The Boston Bruins blanked the Vancouver Canucks 4-0 to win the Stanley Cup in the seventh and deciding game, capturing their first championship since 1972.
Goaltender Tim Thomas turned in another stellar performance, stopping all 37 shots he faced. Thomas' shutout cemented what was likely already a foregone conclusion: him being named the winner of the Conn Smythe Trophy. At 37-years-old, Thomas is the oldest Conn Smythe winner ever.
"From the first time you put on skates, this is what you dream of," Thomas said. "I can't believe it, it still hasn't set in."
"The Stanley Cup is the most important, the (Conn Smythe) is just an honour," Thomas added.
Patrice Bergeron opened the scoring for the Bruins on a quick shot with just over five minutes left in the first period. Brad Marchand assisted on the all-important first goal for Boston; the team to score first has won the previous six games of the Stanley Cup Final, a trend that held true for Game 7 as well.
"It's unbelievable," Bergeron said after the game. "Words are hard to describe right now the feeling we are having."
"It's tough to soak everything in. We've worked so hard. We believed in us, that we could do it and we got the job done."
The Bruins opened the game up in the second period, with Bergeron scoring Boston's second goal of the period - and his second of the game - on a shorthanded breakaway late in the period. The play was reviewed, but the call on the ice stood, giving the Bruins a three-goal lead.
Marchand scored earlier in the period on a wraparound, with Dennis Seidenberg and Mark Recchi picking up the helpers.
"We came out extremely hard in the first and had a lot of chances to score goals but again we couldn't beat Thomas," Canucks captain Henrik Sedin said. "As a team, you get momentum when you see the other team can't score."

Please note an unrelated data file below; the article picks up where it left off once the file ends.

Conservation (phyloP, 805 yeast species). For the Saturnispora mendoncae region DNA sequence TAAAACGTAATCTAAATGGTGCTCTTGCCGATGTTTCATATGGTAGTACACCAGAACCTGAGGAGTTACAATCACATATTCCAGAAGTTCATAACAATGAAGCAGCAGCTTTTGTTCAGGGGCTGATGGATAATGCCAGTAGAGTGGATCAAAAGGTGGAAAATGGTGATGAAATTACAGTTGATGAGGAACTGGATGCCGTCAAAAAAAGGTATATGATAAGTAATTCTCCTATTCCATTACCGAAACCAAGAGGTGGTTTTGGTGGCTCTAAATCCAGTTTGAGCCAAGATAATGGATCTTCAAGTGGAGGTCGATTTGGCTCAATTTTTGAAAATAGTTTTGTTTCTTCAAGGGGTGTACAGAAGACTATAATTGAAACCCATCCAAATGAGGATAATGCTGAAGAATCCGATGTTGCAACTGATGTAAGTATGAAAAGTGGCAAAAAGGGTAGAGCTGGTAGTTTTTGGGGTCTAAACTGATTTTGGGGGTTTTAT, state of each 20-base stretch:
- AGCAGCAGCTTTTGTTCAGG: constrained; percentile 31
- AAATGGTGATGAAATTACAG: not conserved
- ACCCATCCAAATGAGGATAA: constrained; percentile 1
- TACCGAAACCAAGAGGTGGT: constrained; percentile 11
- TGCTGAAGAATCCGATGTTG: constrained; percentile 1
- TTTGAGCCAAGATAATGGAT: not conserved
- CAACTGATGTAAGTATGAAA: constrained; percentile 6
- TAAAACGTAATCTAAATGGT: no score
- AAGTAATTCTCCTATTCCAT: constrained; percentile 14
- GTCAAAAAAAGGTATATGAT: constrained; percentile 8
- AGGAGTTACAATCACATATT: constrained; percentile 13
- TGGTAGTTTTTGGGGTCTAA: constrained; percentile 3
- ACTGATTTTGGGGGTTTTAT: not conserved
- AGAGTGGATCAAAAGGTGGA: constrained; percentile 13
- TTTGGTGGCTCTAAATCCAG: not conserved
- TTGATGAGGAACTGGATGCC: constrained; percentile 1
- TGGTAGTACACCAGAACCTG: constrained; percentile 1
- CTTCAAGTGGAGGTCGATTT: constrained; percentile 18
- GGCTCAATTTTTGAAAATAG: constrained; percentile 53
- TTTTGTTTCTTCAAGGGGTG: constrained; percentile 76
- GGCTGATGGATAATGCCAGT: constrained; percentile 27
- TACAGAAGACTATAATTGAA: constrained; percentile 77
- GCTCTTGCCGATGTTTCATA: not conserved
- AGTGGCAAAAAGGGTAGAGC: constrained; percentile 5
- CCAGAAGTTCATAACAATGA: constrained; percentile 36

With under three minutes to play and Roberto Luongo on the bench, Marchand scored his second goal of the game to ice the win for Boston.
"Everybody's disappointed," Canucks coach Alain Vigneault said. "The players gave it their best shot but at the end of the day you have to give credit where credit is due. Boston played a real strong game, they got great goaltending and they were able to score a couple of tough goals around our net and they deserved to win."
The game came down to goaltending, as Vancouver outshot the Bruins in all three periods, and 37-21 overall.
"They don't give up much and when they do they're goaltender makes the save," Luongo said.
The Canucks were 0-2 on the power play, failing to capitalize on a Zdeno Chara interference call in the second period and a Milan Lucic hooking call in the third.
The Bruins were 0-1 on the power play but did score a shorthanded marker in the second period.
Veteran Recchi, who had 13 points throughout the playoffs, said he was going to retire, going out a Stanley Cup champion.
"We never made things easy on ourselves," Recchi said after the game to CBC. "I knew Game 6 and 7 we were going to be there and we did it. What a feeling this is. This is a hell of a way for me to go out, that's for sure."
Despite making the trip, Bruins forward Nathan Horton didn't suit up for the game. He did put on skates to join his teammates for the Stanley Cup celebration after the game.
The Canucks' Mason Raymond, injured early in Game 6, was also in the building. He received a large ovation from Canucks fans when showed on the video scoreboard in the first period.